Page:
• More frequently hires are moving to Project and Contractor basis – therefore we need changes to how we build the workplace to reflect this. Some organisations now have up to 40% contingent workers – limited talent pool (extension of education and research). This could be answered by outsourcing of project space elsewhere that is on demand, economic & flexible. This is more aligned with shorter term project needs - task based/project based employees may be used on a periodic basis dependant on tasks in hand – supporting the growth in contingent workers or the ‘gig’ economy. Pop-ups and collaborative working spaces offered by a number of serviced office providers are on the up.
  • The recurring themes that arose during this section were based around providing a sense of community in the workplace and aligning employee aspirations with business objectives. The workplace is adapting to the workers and the employer’s reputation is at stake if this is ignored.
Your corporate DNA – the culture

  • Corporate DNA starts with clarity of vision and inspirational leadership from the CEO and senior strategic leaders, which infiltrates through to the rest of the company. It is embedded in an organisation’s culture by HR and is “an evolving plan” that adapts to the changing nature of markets and people’s expectations. We must ensure that the “C” suite is not too far removed from the employees and vision of the workplace.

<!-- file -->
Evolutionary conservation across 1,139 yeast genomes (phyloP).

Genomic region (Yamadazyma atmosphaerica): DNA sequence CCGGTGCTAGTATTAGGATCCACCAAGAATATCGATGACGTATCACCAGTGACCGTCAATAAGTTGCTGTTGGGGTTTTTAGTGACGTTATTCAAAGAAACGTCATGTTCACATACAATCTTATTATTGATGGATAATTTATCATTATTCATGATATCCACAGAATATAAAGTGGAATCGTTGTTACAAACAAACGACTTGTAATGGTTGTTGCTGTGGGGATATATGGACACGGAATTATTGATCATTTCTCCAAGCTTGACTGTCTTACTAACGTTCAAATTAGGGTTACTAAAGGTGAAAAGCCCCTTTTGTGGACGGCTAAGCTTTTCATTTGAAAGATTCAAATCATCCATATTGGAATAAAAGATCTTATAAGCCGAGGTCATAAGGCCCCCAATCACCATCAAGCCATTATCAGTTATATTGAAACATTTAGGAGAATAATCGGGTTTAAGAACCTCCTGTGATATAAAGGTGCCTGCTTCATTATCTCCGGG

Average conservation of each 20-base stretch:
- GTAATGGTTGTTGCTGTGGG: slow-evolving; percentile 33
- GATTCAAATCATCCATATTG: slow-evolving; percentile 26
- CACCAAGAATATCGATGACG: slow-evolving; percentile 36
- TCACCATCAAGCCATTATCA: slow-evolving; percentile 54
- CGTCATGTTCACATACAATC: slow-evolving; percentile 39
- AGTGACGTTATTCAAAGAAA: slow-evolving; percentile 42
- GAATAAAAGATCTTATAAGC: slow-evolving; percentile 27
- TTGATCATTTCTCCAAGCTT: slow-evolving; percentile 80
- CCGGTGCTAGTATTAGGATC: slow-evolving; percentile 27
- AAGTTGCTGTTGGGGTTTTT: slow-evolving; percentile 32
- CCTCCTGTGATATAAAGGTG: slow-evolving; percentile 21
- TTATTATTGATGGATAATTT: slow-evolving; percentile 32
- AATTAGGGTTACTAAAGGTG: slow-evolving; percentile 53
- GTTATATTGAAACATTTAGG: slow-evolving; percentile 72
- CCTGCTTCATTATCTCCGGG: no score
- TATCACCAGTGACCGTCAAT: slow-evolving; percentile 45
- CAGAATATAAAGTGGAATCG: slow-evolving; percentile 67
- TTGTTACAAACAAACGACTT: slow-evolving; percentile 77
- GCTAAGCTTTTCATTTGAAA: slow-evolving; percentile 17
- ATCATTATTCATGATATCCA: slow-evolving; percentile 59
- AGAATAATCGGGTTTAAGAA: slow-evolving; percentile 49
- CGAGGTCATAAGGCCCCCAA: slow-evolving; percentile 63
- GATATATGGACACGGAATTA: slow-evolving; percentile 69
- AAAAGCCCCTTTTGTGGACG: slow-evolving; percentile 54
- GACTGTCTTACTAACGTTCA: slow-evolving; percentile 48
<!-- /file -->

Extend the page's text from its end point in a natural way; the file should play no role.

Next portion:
• Brand DNA is linked to a sense of Pride and Community. Listening to ‘customers’ is fundamental to consumer marketing and should work the same way within an organisation. HR & Marketing are key influencers in this regard, it is vital to avoid a split between front of house/back of house or external/internal mentality when considering where to invest. Cost cutting without overall vision creates negative environments.
  • What are the common pressures associated with running a business? Cost, efficiency and productivity - small savings in real estate may have a significant impact on staff satisfaction and engagement. Cost efficiency vs productivity benefit is a delicate equation.